Some workers start their career in software development only to discover that they want to manage a development team. Traditionally, this is the next logical step in professional growth. However, it's a significant shift from being a developer to managing them.
"When you go from being the doer to being the manager, nobody tells you that you just changed careers," said Jennifer Selby Long of Selby Group, an executive coaching firm based in Berkeley, Calif. "It looks as if you're just going up in your career, but it's a completely different job."
Those who want to transition from developer to manager should contemplate where their passion lies and what types of problems they want to solve, according to Selby Long.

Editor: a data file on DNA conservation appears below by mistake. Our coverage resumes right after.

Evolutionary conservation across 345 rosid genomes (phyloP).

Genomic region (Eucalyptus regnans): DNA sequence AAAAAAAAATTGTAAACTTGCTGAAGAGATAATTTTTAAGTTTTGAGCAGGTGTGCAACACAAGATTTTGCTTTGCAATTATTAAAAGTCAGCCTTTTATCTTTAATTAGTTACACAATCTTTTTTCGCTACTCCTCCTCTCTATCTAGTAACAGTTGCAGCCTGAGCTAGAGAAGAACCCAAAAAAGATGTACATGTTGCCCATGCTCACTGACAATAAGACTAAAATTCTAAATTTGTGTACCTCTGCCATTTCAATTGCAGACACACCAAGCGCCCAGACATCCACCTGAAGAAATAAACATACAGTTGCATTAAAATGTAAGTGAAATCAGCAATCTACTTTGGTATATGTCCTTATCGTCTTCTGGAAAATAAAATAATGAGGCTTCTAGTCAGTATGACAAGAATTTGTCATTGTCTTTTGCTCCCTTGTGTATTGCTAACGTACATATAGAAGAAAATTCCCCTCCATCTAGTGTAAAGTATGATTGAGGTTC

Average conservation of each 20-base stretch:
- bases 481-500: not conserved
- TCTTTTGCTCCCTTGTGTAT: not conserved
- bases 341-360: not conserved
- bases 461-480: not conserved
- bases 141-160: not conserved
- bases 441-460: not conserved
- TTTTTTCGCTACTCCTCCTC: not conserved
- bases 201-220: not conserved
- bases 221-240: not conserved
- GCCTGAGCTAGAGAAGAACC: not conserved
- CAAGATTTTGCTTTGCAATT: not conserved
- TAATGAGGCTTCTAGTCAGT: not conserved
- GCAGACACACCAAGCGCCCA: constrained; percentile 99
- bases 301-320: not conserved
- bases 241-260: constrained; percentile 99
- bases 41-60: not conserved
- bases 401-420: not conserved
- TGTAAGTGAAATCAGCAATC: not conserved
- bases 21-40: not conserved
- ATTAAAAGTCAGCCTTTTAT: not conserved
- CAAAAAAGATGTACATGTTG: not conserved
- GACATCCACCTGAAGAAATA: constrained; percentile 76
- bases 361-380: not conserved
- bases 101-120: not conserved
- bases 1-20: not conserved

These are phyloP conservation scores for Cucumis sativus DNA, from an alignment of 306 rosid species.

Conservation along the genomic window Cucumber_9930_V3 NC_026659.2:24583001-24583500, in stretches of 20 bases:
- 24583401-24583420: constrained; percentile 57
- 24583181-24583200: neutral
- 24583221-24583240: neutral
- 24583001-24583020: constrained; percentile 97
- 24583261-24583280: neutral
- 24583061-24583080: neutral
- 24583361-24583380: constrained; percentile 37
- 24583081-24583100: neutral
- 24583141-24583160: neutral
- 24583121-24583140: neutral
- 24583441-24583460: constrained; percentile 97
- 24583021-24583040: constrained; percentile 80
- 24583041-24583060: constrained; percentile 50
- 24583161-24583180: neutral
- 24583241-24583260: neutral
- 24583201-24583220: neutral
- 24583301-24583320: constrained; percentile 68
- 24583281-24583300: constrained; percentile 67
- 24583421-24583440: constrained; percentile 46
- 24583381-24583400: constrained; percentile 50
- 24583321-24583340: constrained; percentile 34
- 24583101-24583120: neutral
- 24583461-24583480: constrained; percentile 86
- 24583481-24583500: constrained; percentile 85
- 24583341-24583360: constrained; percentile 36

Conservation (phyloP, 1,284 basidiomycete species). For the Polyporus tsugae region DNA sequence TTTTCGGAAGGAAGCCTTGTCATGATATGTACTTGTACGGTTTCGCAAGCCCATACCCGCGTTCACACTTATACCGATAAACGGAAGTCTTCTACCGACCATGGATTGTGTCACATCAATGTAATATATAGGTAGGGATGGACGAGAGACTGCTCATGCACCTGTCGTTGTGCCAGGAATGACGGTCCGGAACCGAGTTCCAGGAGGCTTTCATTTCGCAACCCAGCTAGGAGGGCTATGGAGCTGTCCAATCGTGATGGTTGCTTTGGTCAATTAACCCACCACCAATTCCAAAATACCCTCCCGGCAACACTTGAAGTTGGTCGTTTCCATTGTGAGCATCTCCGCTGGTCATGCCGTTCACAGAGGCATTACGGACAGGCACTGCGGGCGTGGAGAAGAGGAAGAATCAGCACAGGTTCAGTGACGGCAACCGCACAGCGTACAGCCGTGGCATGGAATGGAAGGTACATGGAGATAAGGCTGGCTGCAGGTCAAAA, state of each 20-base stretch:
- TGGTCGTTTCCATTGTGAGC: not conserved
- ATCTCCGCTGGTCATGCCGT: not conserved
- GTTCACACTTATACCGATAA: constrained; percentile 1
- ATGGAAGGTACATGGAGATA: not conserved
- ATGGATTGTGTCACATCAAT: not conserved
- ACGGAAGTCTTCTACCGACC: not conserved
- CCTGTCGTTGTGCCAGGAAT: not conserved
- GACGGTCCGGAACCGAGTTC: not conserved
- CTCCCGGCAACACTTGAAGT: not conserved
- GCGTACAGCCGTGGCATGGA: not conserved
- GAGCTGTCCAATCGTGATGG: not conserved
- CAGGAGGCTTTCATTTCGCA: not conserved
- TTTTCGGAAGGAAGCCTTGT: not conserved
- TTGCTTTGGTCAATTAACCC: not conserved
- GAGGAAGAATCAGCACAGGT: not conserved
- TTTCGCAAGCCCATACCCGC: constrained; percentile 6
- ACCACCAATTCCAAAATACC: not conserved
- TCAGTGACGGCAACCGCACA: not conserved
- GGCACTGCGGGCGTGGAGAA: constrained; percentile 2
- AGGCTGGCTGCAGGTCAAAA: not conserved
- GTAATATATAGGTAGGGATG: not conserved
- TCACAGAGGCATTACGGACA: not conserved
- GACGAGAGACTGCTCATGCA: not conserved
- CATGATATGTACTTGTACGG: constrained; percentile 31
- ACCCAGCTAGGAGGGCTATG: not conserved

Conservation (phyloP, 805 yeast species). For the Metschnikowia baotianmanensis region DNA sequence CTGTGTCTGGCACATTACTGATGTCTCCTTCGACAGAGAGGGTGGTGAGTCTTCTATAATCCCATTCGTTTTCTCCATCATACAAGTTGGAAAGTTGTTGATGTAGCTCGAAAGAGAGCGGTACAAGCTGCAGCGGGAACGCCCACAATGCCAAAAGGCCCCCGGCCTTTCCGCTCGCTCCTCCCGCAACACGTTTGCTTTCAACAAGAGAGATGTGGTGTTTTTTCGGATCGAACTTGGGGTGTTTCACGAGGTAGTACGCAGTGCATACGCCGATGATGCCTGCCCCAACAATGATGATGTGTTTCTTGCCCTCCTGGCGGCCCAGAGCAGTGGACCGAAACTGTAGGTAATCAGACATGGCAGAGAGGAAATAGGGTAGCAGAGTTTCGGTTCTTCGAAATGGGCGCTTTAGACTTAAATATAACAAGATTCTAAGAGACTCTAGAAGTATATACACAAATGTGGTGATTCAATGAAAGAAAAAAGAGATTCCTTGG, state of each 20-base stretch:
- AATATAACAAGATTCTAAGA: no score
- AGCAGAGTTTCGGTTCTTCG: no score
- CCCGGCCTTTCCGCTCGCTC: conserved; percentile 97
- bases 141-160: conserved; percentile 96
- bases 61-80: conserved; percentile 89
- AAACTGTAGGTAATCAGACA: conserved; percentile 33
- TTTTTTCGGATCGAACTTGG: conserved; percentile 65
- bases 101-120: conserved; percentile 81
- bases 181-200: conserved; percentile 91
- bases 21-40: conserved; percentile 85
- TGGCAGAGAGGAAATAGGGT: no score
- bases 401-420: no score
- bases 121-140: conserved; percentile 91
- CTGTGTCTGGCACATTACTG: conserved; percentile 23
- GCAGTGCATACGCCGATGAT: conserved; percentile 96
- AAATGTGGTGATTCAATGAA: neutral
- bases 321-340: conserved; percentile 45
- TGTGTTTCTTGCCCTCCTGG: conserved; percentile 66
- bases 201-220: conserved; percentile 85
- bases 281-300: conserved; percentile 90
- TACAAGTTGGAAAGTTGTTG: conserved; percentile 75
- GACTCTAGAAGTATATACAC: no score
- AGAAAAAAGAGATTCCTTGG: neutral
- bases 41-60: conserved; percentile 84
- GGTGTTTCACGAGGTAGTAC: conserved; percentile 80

"If your passion is really around the problems that are solved by technology, the first question to ask yourself is, 'Might I be just as interested in problems that involve human beings as the challenge?'" she illustrated. "Lots of people just aren't interested in that problem set. For people who go into management and stay in it, that problem set becomes very intriguing early on."
Tip #1: Build a safety net
A safe way to change from programmer to manager is to use a trial period during which you and your manager determine whether you're right for the job. This provides would-be managers with a sense of security, said James Stanier, director of engineering at e-commerce platform Shopify in Ottawa, and author of Become an Effective Software Engineering Manager: How to Be the Leader Your Development Team Needs.